Thursday, July 23, 2009

The Green Bay Tree

Title: The Green Bay Tree
Author: Louis Bromfield
Genre: Fiction
Pages: 390
Published: 1924
Date Finished: 15 July 2009
My Rating: 2
Challenges: 100+, New Author, Library

The publication of Louis Bromfield's first book in 1924 turned him into a literary celebrity. The book, The Green Bay Tree, was an instant critical and popular success. Bromfield made enough money off that first book to move his family to Paris where he wrote full time and ran in the same circles as other famous Lost Generation writers.
The Green Bay Tree focuses on the lives of 3 women in the Shane family. Widowed matriarch Julia Shane becomes more and more of a recluse the older she gets, never leaving her stately home surrounded by the mills of a booming city.
Her daughter Lily does not want to live the conventional life that society dictates she should and since she has money and independent means sees no reason why she should. She leaves home and establishes a life for herself in Paris.
Younger daughter Irene is devoted to religion and wants nothing more than to become a nun and live a life of seclusion. When her mother forbids her to become a nun she instead devotes her life to helping the poor foreign mill workers in her town.

After visiting Bromfield's home at Malabar Farm in Richland County Ohio and learning all about this once popular author turned farmer who was friends and contemporaries with the likes of Edith Wharton, Ernest Hemingway and F. Scott Fitzgerald, I was more than willing to read some of his books.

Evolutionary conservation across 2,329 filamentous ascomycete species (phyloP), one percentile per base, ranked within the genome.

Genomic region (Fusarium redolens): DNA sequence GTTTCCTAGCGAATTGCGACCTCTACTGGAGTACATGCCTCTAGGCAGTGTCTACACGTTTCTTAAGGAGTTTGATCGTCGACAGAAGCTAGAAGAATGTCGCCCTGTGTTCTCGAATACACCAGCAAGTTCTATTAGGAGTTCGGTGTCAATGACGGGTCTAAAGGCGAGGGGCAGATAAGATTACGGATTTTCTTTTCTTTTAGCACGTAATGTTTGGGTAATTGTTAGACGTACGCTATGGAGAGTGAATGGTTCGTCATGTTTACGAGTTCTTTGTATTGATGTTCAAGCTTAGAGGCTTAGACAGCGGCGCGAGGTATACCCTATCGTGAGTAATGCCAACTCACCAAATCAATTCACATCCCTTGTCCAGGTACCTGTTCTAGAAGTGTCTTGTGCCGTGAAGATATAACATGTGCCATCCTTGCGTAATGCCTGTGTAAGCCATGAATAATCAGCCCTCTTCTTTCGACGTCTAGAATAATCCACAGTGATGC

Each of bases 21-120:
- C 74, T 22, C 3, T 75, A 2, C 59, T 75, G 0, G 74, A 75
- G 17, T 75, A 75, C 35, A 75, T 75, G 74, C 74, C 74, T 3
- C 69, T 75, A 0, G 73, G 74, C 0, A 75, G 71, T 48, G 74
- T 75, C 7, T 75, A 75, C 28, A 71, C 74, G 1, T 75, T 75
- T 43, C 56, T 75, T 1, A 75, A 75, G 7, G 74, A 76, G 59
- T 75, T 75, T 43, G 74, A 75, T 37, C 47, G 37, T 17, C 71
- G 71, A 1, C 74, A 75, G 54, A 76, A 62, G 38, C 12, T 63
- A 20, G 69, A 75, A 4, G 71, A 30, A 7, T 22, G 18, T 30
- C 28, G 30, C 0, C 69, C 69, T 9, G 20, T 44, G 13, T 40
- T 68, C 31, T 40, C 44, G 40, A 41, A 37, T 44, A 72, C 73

Unfortunately, as I told my husband while reading this book, I can see why Bromfield has fallen into obscurity. The Green Bay Tree bored me into a near reading coma.
Bromfield's writing style did not engage me at all and I never managed to care one bit for any of the characters.
I did enjoy this paragraph, which I think sums up fairly well the theme Bromfield was going for.
"Life is hard for our children. It isn't as simple as it was for us. Their grandfathers were pioneers and the same blood runs in their veins, only they haven't a frontier any longer. They stand...these children our ours...with their backs toward this rough-hewn middle west and their faces toward Europe and the East and they belong to neither. They are lost somewhere between."
I think at its heart The Green Bay Tree was a story about the growth of industrialism and it's effects on agriculture and people but it was tied up in the strange narrative of the Shane women. The Shanes home had once been surrounded by meadows and field that had been conquered by John Shane and other pioneers. Now the home was surrounded by a different sort of progress, mills and factories. Old Mrs. Shane is the last hold out, refusing to sell her home to developers.
This book just turned out to be much more of a chore than I thought it would be to read.

There are 3 other books that are interrelated with the Green Bay Tree and for one of them, Early Autumn, Bromfield was awarded the Pulitzer Prize. I guess I am a bit of a glutton for punishment because I will probably at least read Early Autumn one of these days.

On a somewhat ironic note, I am reading the journal of a young Jewish girl living in Paris and attending the Sorbonne during WWII. In the first few pages of her journal she mentions she is reading and very captivated by one of Bromfield's books. He was popular in his day, that is for sure.

1 comment:

Lit and Life said...

I read the first paragraph and was thinking "Wow, I've never heard of this author." Should check him out. Then I got to the second paragraph--good thing I always read full posts!